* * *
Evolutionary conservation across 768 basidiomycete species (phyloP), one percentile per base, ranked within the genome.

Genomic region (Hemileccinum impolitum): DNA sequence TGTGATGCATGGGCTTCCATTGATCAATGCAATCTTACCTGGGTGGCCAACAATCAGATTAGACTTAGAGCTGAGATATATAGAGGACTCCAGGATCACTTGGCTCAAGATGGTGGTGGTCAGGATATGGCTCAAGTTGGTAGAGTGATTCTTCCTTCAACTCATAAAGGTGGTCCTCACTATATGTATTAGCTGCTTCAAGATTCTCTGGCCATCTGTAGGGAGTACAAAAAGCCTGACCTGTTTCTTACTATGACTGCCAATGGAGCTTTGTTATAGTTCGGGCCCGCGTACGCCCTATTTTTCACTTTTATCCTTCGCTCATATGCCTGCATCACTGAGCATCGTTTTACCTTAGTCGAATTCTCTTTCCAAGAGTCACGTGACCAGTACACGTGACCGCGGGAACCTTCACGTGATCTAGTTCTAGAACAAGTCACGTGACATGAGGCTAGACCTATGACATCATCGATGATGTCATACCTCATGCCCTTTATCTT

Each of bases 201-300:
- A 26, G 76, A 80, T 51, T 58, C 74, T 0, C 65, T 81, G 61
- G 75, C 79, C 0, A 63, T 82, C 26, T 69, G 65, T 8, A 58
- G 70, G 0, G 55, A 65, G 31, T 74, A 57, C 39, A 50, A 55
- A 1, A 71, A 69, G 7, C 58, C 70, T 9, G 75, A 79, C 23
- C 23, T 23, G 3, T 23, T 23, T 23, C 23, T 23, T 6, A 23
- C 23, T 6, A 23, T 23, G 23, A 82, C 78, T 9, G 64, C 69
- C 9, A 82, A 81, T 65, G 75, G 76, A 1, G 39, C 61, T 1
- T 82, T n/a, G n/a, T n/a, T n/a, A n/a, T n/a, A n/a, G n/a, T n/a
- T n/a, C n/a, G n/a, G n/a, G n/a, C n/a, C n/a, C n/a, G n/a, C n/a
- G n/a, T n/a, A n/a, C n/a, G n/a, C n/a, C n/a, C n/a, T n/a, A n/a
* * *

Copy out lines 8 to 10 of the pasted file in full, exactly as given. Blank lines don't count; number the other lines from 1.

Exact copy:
- C 23, T 23, G 3, T 23, T 23, T 23, C 23, T 23, T 6, A 23
- C 23, T 6, A 23, T 23, G 23, A 82, C 78, T 9, G 64, C 69
- C 9, A 82, A 81, T 65, G 75, G 76, A 1, G 39, C 61, T 1